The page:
For a guy who’s spent two-thirds of each year for the last 10 on the road as a working musician, Will Hoge maintains a refreshing sense of humor about it all. Asked if the cut “Sex, Lies and Money,” from his new album Draw the Curtains, could just as easily apply to his relationship with the business side of the music industry, he laughs, allowing that, “There’s not a whole lot of difference between dirty women and the music industry, no. You lay down with them long enough and you wake up with something that’s hard to get rid of.”
It’s a joke, delivered in his raspy, resonant voice, that serves to underscore the last decade of doing the work he loves. His commitment to his goal hasn’t changed — “My plan is to do this forever” — but the circumstances have. There’s a new album on a new label (Rykodisc), and a new role in that other, off-the-road, third of his life: father to a six-month old son. Along the way, he’s been willing to roll with the changes, learn from the good examples around him, and keep working away even as the realities of the business and his life shift.
“I didn’t think when I started my own band 10 years ago, and wanted to do this for a living, I’d really love to be the CEO of a limited liability corporation, have [a payroll] and have to worry about insurance and labor costs and things like that,” Hoge says. “I didn’t go to business school.”
The present reality is a long way from attending college with the intention to become a high school history teacher. “A long way,” he says, from where artists begin their careers — “just being a dumb-ass rock musician.”
At least some of that experience has made its way onto Draw the Curtains. The songs feel intimate, perhaps even introspective, qualities Hoge attributes to the way the songs on this album came into being. They began with Hoge and his acoustic guitar. Later, producer and ex-Wilco drummer Ken Coomer joined the process.
“I felt like sometimes before, we tried to build the house from the outside in — for lack of a better cliché,” says Hoge. “This time, we did it the old-fashioned way. We laid a foundation and built the framework and did it from the inside out. That lent itself to the songs taking a little bit more of a personal feel to them.”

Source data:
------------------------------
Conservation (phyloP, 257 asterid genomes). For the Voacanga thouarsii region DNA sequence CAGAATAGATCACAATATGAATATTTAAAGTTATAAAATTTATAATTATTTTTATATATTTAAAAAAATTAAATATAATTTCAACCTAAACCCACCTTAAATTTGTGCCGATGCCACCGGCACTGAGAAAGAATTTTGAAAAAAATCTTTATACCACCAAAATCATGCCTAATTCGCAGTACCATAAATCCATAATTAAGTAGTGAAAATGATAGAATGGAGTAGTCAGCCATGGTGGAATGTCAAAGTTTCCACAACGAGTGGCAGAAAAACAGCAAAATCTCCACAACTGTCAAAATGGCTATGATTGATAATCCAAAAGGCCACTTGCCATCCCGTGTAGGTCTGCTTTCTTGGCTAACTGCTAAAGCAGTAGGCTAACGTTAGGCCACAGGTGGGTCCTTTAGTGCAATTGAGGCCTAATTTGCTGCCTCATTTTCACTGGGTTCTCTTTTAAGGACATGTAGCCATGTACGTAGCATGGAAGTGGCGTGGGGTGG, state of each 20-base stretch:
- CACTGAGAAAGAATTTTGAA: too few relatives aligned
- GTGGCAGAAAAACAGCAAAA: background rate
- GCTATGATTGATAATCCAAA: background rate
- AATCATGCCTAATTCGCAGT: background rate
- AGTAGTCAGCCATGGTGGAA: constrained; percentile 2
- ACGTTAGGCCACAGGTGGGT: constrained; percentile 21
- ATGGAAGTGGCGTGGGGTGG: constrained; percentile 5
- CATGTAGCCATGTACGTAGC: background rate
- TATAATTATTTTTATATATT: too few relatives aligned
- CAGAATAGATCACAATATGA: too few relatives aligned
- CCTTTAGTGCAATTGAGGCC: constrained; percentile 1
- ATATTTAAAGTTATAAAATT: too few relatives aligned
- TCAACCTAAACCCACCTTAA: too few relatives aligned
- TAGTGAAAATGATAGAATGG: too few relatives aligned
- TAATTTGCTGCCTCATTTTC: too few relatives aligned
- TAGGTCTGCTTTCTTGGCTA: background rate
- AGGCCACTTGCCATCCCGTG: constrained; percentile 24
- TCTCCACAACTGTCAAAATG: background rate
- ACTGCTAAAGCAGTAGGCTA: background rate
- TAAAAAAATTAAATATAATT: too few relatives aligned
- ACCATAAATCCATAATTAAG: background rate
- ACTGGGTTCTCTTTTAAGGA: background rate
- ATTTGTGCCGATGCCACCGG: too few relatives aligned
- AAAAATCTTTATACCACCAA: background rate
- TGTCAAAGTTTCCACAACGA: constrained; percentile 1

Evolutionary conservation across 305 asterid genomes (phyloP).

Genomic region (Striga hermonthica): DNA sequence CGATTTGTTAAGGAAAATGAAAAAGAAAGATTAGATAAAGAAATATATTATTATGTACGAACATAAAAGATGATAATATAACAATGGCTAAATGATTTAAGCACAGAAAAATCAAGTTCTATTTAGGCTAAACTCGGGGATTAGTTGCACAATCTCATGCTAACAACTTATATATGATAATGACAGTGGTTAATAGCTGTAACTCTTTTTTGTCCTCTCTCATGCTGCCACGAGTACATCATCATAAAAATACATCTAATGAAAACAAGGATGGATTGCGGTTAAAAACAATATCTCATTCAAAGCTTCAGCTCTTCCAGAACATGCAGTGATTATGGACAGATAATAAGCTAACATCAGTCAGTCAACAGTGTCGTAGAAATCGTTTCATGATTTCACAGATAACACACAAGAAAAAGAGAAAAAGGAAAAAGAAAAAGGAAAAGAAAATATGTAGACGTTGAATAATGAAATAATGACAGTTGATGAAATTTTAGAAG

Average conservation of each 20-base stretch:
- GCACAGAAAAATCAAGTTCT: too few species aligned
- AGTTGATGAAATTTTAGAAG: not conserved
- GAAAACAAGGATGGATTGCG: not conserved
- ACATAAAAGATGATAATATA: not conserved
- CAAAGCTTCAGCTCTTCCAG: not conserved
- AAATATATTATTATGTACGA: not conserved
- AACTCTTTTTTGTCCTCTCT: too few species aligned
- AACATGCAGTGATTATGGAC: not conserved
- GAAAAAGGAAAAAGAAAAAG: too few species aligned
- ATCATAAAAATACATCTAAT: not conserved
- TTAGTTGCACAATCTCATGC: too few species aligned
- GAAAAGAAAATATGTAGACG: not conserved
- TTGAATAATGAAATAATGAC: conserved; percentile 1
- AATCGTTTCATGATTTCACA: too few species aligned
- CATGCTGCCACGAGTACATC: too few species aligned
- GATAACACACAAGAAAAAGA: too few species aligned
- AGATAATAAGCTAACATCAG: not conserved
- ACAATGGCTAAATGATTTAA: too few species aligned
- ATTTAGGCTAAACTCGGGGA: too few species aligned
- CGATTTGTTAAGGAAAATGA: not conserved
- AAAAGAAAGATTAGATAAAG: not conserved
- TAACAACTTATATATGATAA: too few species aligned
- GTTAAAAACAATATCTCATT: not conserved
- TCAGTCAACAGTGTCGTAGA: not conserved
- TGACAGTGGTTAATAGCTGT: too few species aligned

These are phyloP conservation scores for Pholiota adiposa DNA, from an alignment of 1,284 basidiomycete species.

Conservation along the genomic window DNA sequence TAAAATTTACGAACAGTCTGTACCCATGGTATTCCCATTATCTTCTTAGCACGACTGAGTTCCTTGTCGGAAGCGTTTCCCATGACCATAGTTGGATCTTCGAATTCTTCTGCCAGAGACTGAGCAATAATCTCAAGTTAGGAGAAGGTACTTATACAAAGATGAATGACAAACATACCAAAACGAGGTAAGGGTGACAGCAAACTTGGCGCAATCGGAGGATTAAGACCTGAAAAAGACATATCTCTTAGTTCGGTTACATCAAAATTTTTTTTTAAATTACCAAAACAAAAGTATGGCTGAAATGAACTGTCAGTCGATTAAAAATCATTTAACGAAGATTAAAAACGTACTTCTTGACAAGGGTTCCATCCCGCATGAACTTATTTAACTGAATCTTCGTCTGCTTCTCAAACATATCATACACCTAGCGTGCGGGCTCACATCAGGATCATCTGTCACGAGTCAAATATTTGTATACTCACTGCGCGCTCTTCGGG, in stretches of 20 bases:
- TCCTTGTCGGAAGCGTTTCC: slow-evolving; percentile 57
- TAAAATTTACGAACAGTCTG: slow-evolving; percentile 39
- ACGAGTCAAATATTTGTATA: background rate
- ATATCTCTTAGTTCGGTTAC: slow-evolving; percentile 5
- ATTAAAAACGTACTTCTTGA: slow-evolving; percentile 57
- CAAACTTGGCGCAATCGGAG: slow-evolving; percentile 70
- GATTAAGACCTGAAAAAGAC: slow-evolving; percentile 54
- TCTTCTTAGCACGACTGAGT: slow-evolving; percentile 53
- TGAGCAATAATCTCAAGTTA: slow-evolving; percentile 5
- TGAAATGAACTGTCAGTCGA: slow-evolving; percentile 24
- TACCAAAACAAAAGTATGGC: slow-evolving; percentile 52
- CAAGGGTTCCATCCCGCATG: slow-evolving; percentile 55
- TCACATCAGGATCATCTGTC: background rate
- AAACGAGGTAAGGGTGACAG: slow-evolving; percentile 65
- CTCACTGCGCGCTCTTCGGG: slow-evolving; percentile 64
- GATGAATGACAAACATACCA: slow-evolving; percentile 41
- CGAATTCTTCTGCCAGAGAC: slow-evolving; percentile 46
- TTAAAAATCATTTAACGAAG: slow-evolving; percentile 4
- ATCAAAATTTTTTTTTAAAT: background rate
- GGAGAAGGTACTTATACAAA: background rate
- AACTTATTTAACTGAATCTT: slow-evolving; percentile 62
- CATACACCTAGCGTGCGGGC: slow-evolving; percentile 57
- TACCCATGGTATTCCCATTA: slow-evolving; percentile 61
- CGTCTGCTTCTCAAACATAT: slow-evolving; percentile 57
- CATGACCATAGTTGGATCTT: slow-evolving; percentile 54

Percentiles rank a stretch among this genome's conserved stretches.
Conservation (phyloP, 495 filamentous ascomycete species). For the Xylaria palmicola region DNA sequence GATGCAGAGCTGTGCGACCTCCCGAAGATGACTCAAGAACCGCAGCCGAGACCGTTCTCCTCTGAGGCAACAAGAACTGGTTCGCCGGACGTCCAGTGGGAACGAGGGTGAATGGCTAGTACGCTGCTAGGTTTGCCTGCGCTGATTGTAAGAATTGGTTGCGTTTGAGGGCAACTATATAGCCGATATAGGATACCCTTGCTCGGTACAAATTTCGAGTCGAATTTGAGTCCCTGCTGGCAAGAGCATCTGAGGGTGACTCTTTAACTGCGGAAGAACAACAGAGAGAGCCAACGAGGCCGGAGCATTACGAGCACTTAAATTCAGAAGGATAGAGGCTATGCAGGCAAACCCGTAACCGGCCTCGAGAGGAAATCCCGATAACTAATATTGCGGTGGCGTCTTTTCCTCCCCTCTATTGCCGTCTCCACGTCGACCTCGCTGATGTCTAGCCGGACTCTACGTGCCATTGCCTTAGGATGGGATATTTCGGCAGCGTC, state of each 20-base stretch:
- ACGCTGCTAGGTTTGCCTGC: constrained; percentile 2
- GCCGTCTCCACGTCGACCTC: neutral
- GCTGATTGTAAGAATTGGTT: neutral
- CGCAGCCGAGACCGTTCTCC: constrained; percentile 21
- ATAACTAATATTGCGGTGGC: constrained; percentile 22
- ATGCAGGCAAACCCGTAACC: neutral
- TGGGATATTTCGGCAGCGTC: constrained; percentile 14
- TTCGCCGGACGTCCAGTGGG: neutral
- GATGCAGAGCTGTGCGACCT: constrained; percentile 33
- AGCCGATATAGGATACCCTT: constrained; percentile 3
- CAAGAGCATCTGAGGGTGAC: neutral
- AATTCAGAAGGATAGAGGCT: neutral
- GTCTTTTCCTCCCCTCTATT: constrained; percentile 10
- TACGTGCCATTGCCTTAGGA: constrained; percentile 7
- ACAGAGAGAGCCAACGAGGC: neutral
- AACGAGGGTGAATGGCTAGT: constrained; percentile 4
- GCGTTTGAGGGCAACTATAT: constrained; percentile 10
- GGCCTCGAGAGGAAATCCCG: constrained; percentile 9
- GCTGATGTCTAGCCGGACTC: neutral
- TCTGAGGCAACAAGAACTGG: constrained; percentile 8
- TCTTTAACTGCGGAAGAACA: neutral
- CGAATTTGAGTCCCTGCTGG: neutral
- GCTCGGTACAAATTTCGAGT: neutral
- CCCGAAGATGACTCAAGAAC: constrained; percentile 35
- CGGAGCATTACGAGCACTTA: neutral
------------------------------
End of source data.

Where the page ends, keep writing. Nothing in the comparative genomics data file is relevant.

Hoge takes a long view, mindful that he’s pursuing a well-established career track at this stage of his life. But being in it for the long haul opens him up to odd criticisms of his work. The life Hoge describes in one of the cuts on the new album, “The Highway’s Home,” would be instantly recognizable to any working musician. And perhaps, there’s the rub.
“This writer a few months back had given us just one of the most hilarious reviews,” he says. “She hated, hated our record — just loathed it with all of her being. Went through in her review, ripped every song. ‘The Highway’s Home’ in particular. She said it was the most clichéd bunch of crap she’d ever heard. And that was funny, because I was like, ‘Man, that’s my life. My life is that cliché.’ The song’s incredibly autobiographical. I’m lucky enough to unload my gear and play music a couple hours a night.”
Cliché or not, Hoge finds himself in a good place: a strong, cohesive new album on a label he likes, a career he’s built up with hard work, a community — Nashville — that doesn’t lack for artists pursuing their work every day, like any other job. “I live 30 minutes from the house I grew up in,” he says. “You can walk out your door, and you’re surrounded by people who make their living and support families doing music. In a lot of ways having a baby makes you appreciate the downtime even more, to get productive about things in your off time. It opens up whole new levels of inspiration.”
And of the city built on people who make music their livelihood, he says, “It’s a blessing.”
Currently, Hoge is particularly pleased that this tour includes dates with singer/songwriter Jason Isbell, formerly a guitarist with the Drive-By Truckers. “We met a few years back. He did one of his first solo shows with us. We hit it off. After that, we’d see one another on the road at festivals and such.”
The current tour blossomed along with their acquaintance. “It originally started with a little run of shows — ‘Let’s do a couple shows in January,'” Hoge remembers. “The next thing we know, we’re doing 38 shows together. Covering the whole country.”
Hoge learned early on about how compatibility affects touring musicians, for better or worse. He’s careful about the company he keeps and has no misgivings about the Isbell camp.
“He’s a great songwriter and a great guitar player,” says Hoge. “He’s got a great band. It’s probably going into it the most excited that I’ve been about a tour.”
For a working musician, there is no better place to be.